The magazine of the UW School of Public Health

Download full issue PDF. Spring/Summer 2017
Volume 34, Number 1

Inside this issue

 

Gateway to Support: A Harm Reduction Approach to Opioid Use and Addiction

Dan Otter, a graduate student at the UW School of Public Health, worked with the King County Heroin and Prescription Opioid Addiction Task Force to make recommendations for implementing two supervised consumption sites in King County, Washington.

By Laura J. Haas

Dan Otter, a graduate student at the UW School of Public Health, worked with the King County Heroin and Prescription Opioid Addiction Task Force to make recommendations for implementing two supervised consumption sites in King County, Washington.

As in many communities across the nation, the spike in addiction and fatal overdoses from heroin and prescription opioids has reached crisis levels in King County, Washington. In 2015, 211 individuals died from heroin and prescription opioid overdose in King County alone.

To combat the epidemic, local officials endorsed recommendations made by the King County Heroin and Prescription Opioid Addiction Task Force, which included the implementation of two supervised consumption sites. Dan Otter, a graduate student in the UW School of Public Health worked with the Task Force to help inform these recommendations. He researched best practices of supervised consumption sites in cities abroad for his capstone project. While these sites would be the first to be established in the US, some cities abroad have been implementing harm reduction strategies through supervised consumption sites for over 30 years.

Harm reduction recognizes that people do and will use drugs. The pragmatic public health response is to limit the harms associated with drug use. This includes services like needle exchanges, medication assisted treatment, and Narcan distribution. Supervised consumption sites offer people who would otherwise engage in high-risk behaviors, such as injecting outdoors, a safer alternative.

“Prevention and treatment are only part of the answer; we also need harm reduction interventions,” said Otter. The reality is that there’s a population of drug users who are not ready or able to seek treatment. Behavior change is a process. “Supervised consumption sites can reduce drug-related harms to individuals and the community. They also serve as a gateway to support services for our most vulnerable and marginalized community members.”

Factors such as homelessness, mental health issues, unemployment, trauma, and violence can not only be the impetus for drug use and addiction, but can also cause people to become disconnected from mainstream social and health services. Furthermore, stigma and lack of trust in the health care system can create additional barriers for those seeking help.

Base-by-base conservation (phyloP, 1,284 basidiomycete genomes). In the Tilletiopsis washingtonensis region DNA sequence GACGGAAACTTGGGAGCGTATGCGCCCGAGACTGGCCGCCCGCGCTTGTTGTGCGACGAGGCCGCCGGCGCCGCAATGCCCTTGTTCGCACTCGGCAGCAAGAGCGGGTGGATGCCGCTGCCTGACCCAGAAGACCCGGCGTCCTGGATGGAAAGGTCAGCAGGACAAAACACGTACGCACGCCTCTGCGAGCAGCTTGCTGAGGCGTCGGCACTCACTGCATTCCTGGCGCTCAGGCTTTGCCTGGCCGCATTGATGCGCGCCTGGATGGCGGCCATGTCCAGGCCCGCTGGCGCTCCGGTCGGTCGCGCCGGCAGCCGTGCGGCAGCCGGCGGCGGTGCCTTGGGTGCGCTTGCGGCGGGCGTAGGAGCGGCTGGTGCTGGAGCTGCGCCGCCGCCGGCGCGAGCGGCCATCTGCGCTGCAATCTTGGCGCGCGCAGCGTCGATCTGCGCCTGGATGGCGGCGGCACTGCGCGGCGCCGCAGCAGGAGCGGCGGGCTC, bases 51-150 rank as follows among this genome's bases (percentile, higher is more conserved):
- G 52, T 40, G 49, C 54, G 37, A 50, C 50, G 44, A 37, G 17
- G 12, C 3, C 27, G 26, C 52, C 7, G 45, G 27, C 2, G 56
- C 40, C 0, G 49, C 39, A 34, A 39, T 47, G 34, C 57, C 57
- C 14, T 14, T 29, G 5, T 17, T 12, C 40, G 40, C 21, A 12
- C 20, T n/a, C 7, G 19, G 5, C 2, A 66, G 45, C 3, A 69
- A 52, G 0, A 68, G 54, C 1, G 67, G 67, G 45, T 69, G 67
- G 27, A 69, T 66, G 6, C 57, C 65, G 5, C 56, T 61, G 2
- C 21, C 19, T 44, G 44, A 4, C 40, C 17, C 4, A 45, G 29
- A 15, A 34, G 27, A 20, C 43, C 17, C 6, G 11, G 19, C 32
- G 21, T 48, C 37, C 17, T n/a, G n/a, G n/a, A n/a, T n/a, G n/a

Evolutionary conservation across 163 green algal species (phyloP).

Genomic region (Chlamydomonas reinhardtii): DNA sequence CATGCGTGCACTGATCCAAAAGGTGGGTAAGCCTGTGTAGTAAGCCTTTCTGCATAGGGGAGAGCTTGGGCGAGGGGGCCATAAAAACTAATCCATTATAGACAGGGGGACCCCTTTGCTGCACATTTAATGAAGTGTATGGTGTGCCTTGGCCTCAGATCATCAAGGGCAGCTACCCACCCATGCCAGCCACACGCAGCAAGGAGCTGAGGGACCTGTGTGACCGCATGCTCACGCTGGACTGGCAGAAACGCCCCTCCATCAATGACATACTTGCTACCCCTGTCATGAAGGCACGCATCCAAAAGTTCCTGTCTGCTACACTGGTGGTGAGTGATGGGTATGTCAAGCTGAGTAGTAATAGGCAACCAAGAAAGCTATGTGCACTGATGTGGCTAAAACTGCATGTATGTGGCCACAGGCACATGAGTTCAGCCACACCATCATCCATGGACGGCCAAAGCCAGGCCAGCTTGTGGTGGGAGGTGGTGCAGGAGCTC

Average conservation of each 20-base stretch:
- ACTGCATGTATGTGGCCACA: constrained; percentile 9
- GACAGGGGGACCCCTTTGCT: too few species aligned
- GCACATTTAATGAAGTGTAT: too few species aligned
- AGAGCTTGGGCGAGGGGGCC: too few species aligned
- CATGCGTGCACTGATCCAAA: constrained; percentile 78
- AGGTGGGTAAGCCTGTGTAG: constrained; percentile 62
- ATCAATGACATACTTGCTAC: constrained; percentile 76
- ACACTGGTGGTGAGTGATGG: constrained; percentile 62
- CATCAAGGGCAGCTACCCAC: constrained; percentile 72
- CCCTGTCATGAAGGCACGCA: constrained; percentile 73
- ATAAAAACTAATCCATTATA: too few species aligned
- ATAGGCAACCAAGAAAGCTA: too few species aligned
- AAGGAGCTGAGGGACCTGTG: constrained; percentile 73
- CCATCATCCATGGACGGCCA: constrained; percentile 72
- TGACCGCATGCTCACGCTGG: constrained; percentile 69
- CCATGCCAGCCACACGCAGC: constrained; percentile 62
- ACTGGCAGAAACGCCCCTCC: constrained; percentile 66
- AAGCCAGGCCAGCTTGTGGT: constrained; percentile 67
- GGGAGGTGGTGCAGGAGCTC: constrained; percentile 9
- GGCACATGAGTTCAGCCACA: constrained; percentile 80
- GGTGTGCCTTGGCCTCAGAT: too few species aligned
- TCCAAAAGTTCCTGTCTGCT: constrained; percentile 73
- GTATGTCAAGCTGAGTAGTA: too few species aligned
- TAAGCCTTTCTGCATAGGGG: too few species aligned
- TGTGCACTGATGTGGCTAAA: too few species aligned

For his capstone project, Otter evaluated the harm reduction principles of supervised consumption sites operating in cities abroad. Otter used a stipend from the Northwest Public Health Training Center, housed at the Northwest Center for Public Health Practice, to write up his field research findings once he returned to Seattle.

Safe Consumption Sites

Safe consumption sites in Amsterdam (left) and Frankfurt (right).

While abroad, Otter visited ten sites in six different European cities, and identified the best practices that could be applied to the King County sites. He observed daily operations and interviewed staff and managers on the successes and challenges of these sites.

Otter learned that sites are typically staffed by both social workers and nurses. While some sites had staff trained only in CPR, others had the ability to administer Narcan, a lifesaving drug that reverses the effects of an opiate overdose. “Overdose response protocols varied depending on the site’s needs and local context. Regardless of protocol, nobody has ever died in one of these facilities. Most of the time people just need oxygen. But you need someone there who is able to intervene,” said Otter.

One of the more surprising approaches Otter discovered is that promoting the smoking of drugs rather than injecting them is a widely practiced harm reduction intervention. “While providing a hygienic space for injecting is critical, it is also important to provide a space for smoking, as injecting drugs puts you at greater risk for infectious disease and overdose,” said Otter.

But perhaps the biggest takeaway for Otter was that consumption sites offer support where none often exists. “In addition to promoting survival and health, these sites have the potential to engage people, build relationships, connect them with needed services, and most importantly create a sense of community and acceptance. These site are as much a social service as they are a health service,” said Otter.

This key finding was one of the driving factors behind the Task Force using the term Community Health Engagement Locations, rather than supervised consumption sites. The research evidence that Otter gathered ultimately supported the policies and program implementation of the two King County sites. He also wrote an online FAQ for the locations.

Working as a research consultant for the Task Force was a unique hands-on learning experience for Otter. “Visiting consumption sites and participating on the Task Force allowed me to build connections with some of the leading voices in the public health and harm reduction fields. It’s rewarding to know that my work as a student has helped Washington State pave the way on evidence-based harm reduction interventions.”